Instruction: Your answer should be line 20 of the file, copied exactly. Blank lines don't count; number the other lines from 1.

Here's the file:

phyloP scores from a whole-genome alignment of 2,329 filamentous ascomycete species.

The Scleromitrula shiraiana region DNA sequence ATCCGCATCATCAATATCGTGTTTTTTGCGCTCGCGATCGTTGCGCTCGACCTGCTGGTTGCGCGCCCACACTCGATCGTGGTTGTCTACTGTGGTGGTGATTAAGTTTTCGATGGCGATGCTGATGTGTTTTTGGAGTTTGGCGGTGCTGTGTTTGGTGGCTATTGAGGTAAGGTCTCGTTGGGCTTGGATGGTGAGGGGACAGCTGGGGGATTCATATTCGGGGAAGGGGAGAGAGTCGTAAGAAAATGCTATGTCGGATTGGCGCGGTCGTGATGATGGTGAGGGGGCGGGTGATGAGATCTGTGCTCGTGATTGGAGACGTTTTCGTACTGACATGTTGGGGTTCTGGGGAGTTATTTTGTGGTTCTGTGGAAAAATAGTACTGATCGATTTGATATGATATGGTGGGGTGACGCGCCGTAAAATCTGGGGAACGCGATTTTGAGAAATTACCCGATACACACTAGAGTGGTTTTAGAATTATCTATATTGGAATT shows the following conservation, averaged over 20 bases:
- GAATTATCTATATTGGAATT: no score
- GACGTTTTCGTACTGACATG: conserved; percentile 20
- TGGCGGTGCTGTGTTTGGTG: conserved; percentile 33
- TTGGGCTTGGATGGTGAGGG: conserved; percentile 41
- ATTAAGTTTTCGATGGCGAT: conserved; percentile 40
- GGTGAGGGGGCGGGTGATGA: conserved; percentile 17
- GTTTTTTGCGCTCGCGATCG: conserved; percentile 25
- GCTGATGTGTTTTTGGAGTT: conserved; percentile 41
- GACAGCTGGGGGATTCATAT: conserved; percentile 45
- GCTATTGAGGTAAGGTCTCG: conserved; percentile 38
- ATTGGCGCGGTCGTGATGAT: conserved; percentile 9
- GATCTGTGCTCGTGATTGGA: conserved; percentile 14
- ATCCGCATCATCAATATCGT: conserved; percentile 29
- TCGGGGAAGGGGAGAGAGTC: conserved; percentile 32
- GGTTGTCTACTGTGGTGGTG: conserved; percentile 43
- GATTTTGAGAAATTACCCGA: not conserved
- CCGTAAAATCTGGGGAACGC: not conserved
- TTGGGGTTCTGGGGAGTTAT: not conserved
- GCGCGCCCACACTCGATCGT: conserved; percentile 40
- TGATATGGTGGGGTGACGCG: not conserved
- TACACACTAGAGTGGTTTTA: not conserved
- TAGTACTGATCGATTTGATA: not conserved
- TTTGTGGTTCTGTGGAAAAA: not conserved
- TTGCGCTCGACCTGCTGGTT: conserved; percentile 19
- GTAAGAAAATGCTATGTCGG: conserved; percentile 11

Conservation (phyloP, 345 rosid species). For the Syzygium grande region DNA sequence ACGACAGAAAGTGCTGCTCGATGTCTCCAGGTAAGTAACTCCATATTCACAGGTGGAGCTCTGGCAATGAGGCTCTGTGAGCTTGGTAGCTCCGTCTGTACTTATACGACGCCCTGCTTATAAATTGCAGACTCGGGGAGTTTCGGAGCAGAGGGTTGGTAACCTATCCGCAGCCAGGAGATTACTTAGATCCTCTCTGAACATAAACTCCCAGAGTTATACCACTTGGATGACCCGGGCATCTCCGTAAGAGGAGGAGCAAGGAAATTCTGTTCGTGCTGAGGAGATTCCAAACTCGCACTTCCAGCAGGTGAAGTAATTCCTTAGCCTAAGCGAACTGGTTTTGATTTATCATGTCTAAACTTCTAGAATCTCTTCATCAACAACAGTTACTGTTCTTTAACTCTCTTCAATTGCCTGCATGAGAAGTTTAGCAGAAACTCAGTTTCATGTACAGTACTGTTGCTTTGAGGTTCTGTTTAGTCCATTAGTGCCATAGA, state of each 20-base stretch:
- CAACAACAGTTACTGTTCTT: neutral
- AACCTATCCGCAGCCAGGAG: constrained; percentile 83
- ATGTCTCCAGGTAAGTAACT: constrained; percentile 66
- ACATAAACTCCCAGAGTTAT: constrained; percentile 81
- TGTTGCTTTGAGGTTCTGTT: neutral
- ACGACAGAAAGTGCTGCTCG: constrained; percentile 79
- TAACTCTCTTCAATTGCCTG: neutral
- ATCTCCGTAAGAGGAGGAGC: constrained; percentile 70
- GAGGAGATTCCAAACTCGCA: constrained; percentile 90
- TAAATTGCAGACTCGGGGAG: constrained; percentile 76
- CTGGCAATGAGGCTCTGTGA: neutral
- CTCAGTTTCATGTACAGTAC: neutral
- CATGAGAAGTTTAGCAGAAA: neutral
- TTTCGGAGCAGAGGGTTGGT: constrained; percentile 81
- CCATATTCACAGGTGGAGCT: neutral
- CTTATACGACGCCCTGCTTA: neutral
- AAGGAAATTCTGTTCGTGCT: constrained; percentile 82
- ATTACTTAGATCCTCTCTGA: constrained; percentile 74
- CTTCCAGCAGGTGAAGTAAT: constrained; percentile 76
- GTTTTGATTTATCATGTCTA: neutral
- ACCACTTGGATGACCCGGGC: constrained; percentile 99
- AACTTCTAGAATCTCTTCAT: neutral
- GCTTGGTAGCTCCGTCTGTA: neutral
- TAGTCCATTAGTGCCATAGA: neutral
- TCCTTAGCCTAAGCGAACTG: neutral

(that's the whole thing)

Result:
- TTGGGGTTCTGGGGAGTTAT: not conserved